Emergency terror alert system will trigger siren from mobiles
Image credit: Oleg Laptev | Unsplash
An emergency alert system to make the public aware of such emergencies as terrorist incidents and severe flooding has been tested by the UK government, initiating a siren sound on a small number of selected smartphones.
The government’s new warning signal pings smartphones and tablets with a message that may be read and a loud siren-like ring, even if the device is set on silent. It is designed to notify people if there is a danger to life nearby from incidents such as flooding, fires, explosions, terrorism or public health emergencies.
The government had said there was a “small chance” that Android handset owners across the UK might receive a test alert between 1pm and 2pm this afternoon (Tuesday June 22).
Another test is due to take place next week for both iPhone and Android devices, which will be limited to people situated in Reading, Berkshire only.
“This is a mobile network operator test of the Emergency Alerts service,” the alert read. “You do not need to take any action. To find out more, search for gov.uk/alerts.”
The system is expected to launch nationwide at some point this summer, providing information and advice to any areas affected by a sufficiently important incident. The warnings are broadcast from masts to every compatible mobile phone or tablet in range, based on a person’s current location.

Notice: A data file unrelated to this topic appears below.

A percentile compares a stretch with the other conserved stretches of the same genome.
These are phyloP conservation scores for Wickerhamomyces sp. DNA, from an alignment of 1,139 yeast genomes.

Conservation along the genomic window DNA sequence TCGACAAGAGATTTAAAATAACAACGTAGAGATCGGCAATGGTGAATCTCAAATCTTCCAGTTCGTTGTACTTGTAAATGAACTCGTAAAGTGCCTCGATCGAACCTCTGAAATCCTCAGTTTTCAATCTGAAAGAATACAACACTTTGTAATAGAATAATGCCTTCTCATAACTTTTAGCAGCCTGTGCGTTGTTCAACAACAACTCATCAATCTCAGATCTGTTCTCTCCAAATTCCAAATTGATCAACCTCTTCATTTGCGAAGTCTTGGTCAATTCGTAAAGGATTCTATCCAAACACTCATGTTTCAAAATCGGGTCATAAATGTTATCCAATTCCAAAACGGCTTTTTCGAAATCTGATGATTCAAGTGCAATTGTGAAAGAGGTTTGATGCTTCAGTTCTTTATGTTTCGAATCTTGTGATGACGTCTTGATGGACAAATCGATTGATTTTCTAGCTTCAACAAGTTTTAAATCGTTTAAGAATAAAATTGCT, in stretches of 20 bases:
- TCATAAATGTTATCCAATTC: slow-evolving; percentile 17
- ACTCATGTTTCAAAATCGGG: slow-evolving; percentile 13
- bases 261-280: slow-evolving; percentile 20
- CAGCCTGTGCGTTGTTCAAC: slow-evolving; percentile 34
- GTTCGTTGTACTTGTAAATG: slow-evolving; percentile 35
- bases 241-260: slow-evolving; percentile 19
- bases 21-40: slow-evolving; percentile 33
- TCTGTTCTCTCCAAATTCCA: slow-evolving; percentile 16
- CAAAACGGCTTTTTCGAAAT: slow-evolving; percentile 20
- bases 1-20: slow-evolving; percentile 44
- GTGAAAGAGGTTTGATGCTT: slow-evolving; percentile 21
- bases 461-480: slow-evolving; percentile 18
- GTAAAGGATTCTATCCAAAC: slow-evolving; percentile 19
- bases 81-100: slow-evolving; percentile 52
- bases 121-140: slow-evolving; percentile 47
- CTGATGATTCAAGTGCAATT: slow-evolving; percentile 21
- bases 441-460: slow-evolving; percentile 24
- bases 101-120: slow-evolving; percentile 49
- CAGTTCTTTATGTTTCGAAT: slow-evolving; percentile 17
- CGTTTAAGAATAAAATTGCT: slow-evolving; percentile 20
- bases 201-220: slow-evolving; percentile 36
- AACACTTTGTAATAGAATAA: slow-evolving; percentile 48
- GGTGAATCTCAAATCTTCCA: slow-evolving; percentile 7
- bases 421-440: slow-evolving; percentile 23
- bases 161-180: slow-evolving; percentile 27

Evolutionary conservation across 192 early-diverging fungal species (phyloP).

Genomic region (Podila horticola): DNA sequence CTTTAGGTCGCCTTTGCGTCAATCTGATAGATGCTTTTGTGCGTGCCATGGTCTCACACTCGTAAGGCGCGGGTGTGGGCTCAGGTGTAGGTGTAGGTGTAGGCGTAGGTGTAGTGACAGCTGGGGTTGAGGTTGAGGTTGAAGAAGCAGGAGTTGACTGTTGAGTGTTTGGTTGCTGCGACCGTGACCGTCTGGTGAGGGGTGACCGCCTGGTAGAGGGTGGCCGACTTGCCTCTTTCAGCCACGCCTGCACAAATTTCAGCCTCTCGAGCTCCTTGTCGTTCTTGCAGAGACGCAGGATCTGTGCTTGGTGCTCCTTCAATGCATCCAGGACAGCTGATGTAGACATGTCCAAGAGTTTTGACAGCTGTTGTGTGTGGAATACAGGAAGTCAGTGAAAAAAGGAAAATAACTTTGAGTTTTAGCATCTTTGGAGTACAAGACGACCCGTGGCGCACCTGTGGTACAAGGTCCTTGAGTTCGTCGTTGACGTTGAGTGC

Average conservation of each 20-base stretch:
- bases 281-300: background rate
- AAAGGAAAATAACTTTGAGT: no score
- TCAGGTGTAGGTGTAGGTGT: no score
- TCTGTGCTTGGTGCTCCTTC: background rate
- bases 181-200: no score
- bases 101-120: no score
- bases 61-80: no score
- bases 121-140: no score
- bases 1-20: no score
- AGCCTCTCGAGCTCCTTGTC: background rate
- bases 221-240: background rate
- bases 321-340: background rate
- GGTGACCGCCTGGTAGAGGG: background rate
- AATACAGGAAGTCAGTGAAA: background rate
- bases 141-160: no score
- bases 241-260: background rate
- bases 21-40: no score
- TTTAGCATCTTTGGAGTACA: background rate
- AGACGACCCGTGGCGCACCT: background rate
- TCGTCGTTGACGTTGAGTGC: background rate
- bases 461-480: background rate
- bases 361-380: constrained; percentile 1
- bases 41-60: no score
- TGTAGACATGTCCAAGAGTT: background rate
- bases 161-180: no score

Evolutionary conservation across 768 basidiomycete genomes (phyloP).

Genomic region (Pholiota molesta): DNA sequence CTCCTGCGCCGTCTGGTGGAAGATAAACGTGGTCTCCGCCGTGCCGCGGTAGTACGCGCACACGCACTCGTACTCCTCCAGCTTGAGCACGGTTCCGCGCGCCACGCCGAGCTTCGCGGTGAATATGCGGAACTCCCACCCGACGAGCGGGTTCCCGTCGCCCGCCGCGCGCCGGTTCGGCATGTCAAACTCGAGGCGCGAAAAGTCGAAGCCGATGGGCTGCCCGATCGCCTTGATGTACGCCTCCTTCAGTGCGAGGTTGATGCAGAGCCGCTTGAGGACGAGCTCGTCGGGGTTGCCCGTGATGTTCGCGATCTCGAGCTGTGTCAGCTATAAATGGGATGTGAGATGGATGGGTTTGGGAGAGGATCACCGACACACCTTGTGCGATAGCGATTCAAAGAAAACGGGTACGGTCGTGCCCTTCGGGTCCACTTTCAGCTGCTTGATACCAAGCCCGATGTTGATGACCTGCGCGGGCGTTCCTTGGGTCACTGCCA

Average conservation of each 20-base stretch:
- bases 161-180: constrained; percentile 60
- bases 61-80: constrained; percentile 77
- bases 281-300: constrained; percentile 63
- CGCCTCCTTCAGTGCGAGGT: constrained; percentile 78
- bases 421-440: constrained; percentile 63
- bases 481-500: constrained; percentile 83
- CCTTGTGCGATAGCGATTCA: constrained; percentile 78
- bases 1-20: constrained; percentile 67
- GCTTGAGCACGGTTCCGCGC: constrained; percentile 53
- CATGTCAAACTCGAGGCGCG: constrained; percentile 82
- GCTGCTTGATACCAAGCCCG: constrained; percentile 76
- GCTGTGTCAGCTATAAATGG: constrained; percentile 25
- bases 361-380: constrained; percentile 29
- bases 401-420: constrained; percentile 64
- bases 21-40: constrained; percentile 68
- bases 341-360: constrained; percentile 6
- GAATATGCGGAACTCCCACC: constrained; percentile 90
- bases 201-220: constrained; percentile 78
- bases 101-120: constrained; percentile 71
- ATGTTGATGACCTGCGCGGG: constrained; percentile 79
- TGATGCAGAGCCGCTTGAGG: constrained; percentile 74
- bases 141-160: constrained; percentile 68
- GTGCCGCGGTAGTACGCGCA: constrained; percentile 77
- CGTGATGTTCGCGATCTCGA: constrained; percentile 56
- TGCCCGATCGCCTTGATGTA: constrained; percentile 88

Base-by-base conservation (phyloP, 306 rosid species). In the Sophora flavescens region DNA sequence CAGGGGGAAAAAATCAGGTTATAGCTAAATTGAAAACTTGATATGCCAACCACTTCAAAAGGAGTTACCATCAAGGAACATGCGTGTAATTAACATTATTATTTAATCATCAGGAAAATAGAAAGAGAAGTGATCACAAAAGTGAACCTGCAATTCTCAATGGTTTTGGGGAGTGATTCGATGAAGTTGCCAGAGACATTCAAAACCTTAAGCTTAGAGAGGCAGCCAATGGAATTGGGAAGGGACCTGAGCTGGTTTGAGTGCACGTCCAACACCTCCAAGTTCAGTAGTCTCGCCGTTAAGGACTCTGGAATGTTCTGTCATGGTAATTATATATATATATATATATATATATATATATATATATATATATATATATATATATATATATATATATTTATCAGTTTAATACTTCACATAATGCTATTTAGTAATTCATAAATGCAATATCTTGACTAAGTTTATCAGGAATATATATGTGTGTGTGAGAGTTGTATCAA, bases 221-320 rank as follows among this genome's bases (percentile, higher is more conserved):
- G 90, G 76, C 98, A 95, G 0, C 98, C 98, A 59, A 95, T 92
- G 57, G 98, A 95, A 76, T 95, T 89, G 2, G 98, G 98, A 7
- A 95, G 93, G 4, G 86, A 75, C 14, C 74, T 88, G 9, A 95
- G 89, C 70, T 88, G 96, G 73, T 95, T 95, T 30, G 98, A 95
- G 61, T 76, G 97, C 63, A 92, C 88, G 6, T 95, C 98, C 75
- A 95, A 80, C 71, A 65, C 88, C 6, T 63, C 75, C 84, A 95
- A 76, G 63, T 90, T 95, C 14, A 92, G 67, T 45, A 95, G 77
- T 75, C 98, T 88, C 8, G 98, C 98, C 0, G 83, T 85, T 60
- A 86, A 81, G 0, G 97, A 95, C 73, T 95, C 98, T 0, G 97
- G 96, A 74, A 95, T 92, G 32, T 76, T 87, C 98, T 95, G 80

Other countries, such as the US, already use similar technology to make people aware of imminent danger from threats such as tornadoes, and the US has also used it in some states for updates about the coronavirus pandemic.
The UK government does not need an individual’s phone number to send the alert and has assured the public that no data will be collected or shared. Alerts will not be received if the device is turned off or in aeroplane mode and users can also opt to block them within the settings.
The UK is looking to increase its cyber defence capabilities, in light of growing threats from both private and state-sponsored bad actors. In March, following an integrated review of foreign, defence, security and development policy, it was announced that the cyber defence plan would include a northern ‘cyber corridor’ and that the government was committed to a “full spectrum” approach to cyber defence.
Earlier this month, the Ministry of Defence (MOD) announced that it wants to hire 300 scientists to help it combat cyber crime and other threats from overseas, following a National Cyber Security Centre (NCSC) warning the previous day about rising ransomware attacks against the UK government and businesses.
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